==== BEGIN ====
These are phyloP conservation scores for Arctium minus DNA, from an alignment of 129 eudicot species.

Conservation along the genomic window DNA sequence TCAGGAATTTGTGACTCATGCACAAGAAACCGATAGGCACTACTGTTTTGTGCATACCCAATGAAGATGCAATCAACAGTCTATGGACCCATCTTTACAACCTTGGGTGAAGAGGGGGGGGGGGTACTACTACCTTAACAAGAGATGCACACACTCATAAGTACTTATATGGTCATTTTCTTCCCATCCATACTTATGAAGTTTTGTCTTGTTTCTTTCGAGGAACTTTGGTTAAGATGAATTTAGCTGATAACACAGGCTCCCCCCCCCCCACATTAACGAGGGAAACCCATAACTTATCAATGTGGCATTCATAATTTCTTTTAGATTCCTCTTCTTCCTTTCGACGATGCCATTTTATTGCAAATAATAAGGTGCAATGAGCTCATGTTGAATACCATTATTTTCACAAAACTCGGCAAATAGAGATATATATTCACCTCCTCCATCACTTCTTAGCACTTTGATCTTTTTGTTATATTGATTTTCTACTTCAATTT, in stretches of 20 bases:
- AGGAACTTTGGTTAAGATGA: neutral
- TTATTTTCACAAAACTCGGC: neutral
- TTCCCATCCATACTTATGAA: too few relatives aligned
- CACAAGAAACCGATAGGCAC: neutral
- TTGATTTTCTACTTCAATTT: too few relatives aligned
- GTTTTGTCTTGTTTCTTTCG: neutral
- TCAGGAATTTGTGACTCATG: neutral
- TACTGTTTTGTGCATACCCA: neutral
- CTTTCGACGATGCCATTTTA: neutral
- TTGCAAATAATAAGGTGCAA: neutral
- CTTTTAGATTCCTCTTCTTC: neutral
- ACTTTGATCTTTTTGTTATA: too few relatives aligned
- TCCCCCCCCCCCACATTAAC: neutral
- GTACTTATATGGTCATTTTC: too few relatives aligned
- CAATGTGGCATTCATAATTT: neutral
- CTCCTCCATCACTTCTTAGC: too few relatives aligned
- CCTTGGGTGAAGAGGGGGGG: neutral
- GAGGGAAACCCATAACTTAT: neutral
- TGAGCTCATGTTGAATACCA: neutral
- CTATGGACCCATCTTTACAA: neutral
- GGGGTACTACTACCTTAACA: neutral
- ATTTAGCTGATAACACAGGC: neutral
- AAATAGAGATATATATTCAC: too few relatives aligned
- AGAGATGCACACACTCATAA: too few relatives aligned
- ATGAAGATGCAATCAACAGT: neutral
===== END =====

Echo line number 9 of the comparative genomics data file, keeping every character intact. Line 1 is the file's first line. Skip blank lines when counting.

- TCAGGAATTTGTGACTCATG: neutral